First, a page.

Album Review: Half Japanese – Hear The Lions Roar

By Tanner Bidish, Contributor

[Fire; 2017]

Rating: 6/10

Key Tracks: “Attack of the Giant Leeches,” “The Preventers,” “Do It Now”

Half Japanese is known for their persistent unmusical style and upbeat punk jams. On their 16th full-length release, Half Japanese ironically shows that their long career is key on consistency. Hear the Lions Roar is a journey through sci-fi and thriller movies, joyous bops and romantic wonderings. Half Japanese doesn’t break the mold with this release, but turns over something very much at home in their discography.

The album features fun instrumentation throughout: rolling percussion, plucky and sliding guitars and really thumping bass lines. Jad Fair’s vocals are atypical of most rock singers, but incredibly suited for his own songwriting. The album has moments like in “On the Right Track”, where he sounds vaguely reminiscent of Isaac Brock of Modest Mouse, in the way their voices slur into the music itself.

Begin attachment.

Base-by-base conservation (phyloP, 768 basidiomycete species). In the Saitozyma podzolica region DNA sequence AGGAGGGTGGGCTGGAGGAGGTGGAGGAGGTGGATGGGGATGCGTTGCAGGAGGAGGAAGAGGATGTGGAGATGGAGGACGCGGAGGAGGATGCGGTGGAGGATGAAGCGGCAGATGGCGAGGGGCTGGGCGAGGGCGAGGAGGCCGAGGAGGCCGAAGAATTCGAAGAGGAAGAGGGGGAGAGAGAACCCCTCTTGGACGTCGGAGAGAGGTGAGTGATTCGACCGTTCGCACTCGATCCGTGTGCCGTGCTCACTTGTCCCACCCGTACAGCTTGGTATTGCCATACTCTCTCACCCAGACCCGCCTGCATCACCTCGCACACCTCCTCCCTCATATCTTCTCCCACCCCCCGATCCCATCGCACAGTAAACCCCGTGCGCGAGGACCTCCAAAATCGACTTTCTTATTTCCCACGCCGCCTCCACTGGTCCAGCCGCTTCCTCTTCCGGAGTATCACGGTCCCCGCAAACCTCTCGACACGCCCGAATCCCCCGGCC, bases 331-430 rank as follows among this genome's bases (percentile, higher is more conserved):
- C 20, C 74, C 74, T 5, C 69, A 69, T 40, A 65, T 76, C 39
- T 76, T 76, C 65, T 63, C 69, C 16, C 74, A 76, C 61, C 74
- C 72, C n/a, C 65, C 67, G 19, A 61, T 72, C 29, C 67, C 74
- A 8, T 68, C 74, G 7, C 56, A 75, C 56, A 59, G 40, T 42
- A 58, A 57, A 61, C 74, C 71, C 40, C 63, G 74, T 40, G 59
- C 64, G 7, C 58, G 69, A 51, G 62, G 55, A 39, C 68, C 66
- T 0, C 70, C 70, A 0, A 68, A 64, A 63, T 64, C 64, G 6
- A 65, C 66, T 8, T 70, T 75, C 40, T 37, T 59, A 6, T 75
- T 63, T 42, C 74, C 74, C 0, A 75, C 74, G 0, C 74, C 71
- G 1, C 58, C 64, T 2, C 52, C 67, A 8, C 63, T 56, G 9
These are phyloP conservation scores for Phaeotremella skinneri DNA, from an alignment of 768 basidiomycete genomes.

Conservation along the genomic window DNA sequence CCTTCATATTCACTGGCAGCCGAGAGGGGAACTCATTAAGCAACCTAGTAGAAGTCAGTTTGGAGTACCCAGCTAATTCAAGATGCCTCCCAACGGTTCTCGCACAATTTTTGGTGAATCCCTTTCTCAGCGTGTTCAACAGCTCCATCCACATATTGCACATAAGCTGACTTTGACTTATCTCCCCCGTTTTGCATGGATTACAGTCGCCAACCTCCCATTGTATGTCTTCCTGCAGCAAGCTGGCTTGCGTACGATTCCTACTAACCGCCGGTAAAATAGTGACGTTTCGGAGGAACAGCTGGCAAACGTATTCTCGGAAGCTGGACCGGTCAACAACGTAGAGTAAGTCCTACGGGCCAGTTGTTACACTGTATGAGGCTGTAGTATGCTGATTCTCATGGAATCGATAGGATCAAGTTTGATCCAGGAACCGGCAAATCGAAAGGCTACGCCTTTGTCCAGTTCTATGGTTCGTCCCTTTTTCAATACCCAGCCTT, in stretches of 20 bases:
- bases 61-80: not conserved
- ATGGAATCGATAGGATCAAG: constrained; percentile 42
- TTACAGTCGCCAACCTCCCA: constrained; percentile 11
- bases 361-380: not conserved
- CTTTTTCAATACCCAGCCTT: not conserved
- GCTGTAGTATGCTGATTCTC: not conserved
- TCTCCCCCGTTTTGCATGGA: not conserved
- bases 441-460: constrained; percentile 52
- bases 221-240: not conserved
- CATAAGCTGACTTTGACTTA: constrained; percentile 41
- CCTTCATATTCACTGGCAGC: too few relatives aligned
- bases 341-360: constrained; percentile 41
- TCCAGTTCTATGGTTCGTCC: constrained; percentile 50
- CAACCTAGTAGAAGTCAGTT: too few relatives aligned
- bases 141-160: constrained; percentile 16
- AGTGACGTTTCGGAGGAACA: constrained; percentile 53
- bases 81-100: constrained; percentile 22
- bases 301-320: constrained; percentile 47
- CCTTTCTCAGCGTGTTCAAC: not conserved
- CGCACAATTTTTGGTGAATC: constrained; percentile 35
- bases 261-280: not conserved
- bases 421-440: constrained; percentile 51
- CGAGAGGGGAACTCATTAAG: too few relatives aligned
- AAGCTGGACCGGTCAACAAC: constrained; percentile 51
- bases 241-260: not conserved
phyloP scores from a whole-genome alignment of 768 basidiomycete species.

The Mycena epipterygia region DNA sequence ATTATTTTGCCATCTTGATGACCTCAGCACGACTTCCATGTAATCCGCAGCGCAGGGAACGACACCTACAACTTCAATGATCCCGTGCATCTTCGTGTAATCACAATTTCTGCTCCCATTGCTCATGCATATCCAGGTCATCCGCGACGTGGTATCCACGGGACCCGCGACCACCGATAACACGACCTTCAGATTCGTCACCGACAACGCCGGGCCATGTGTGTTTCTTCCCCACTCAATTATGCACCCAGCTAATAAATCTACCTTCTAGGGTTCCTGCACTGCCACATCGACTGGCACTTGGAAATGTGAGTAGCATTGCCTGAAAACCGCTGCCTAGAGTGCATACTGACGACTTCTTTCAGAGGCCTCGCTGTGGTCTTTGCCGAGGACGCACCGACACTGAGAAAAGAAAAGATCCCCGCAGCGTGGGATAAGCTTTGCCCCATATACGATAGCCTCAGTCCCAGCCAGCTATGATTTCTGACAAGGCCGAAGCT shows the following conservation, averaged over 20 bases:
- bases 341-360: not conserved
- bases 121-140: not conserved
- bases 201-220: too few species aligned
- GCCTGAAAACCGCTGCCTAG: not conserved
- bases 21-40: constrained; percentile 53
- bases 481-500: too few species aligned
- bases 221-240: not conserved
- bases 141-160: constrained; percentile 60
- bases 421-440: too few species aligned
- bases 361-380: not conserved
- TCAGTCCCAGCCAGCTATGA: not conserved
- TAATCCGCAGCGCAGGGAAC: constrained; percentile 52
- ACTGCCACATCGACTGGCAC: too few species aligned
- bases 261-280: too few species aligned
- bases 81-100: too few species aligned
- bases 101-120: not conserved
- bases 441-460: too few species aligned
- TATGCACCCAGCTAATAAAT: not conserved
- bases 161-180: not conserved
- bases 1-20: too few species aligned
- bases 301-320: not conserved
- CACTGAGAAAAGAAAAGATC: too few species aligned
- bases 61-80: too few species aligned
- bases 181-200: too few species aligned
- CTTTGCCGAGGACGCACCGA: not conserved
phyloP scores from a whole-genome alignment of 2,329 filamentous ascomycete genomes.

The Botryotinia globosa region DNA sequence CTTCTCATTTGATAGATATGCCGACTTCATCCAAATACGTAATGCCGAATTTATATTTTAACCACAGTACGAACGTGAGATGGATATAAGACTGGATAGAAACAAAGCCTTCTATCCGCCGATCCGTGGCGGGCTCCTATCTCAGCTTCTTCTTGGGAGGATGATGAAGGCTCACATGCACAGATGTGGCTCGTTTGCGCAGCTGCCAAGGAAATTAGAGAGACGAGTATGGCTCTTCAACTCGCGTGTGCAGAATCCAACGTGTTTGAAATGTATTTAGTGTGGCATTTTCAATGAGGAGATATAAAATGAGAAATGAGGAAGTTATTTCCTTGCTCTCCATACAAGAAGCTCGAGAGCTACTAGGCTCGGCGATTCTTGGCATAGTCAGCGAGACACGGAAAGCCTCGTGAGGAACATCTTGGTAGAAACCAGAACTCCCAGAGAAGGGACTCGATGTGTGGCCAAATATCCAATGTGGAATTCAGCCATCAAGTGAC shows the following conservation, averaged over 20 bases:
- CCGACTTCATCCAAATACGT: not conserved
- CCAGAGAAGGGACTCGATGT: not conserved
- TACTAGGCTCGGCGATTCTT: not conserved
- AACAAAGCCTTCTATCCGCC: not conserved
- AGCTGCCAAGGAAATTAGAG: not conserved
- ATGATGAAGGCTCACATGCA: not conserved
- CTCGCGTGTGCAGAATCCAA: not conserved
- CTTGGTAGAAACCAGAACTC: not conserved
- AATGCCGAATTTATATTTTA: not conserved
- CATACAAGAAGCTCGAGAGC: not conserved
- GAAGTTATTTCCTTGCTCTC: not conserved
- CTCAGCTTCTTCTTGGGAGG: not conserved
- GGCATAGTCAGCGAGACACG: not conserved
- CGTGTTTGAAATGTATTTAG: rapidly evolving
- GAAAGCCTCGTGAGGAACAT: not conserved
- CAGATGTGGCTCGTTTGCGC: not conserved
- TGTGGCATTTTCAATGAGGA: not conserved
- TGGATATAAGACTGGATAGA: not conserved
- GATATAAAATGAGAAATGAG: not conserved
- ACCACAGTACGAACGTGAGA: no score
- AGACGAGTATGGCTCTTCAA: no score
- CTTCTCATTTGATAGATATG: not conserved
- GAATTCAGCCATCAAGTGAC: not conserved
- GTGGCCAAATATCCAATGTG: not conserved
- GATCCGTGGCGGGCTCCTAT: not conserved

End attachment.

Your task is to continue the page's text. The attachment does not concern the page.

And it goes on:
Hear the Lions Roar never comes across too seriously, and is fully aware how playful it is. Monsters even run as a bit of a motif on the first half of the record. “Attack of the Giant Leeches” is prime example, setting the stage with a science class gone wrong where mutant leeches now run a mock. In the same vein of a monster movie tale is “It Never Stops.” This track is an odd love ballad with the “the hangman’s daughter” going out to take down the wolf-man. “Zombie Hippies” are the strange, other-worldly aggressors of “The Preventers,” which is a musical high point of the record.

The back half of Hear the Lions Roar is sadly repetitive. The title track resets the momentum in the same way the opening track builds it up. After that, runs a train of love songs. The first of which, “Do It Now,” is the best of them. Satisfying bass and surfy guitar licks culminate for a sensual romantic jam. “I love the way you smile, and I love the way you are,” Fair muses. The following two tracks just don’t do love as good as the first time around.

“This is What I Know” comes second to last, but feels like the album’s climax. It builds on themes from previous songs as a final call to embrace the moment; “Our time, our day, our century! Let’s make history!” Following this is “Super Power;” if “This is What I Know” is the climax, “Super Power” is the ending credits song. It’s upbeat, lighthearted, and slightly out of tune in classic Half Japanese fashion.

Nothing here overwhelms the listener, but everything entertains and does so well. Hear the Lions Roar may slip your mind in a few months, but it stands currently as a solid early entry of the new year.

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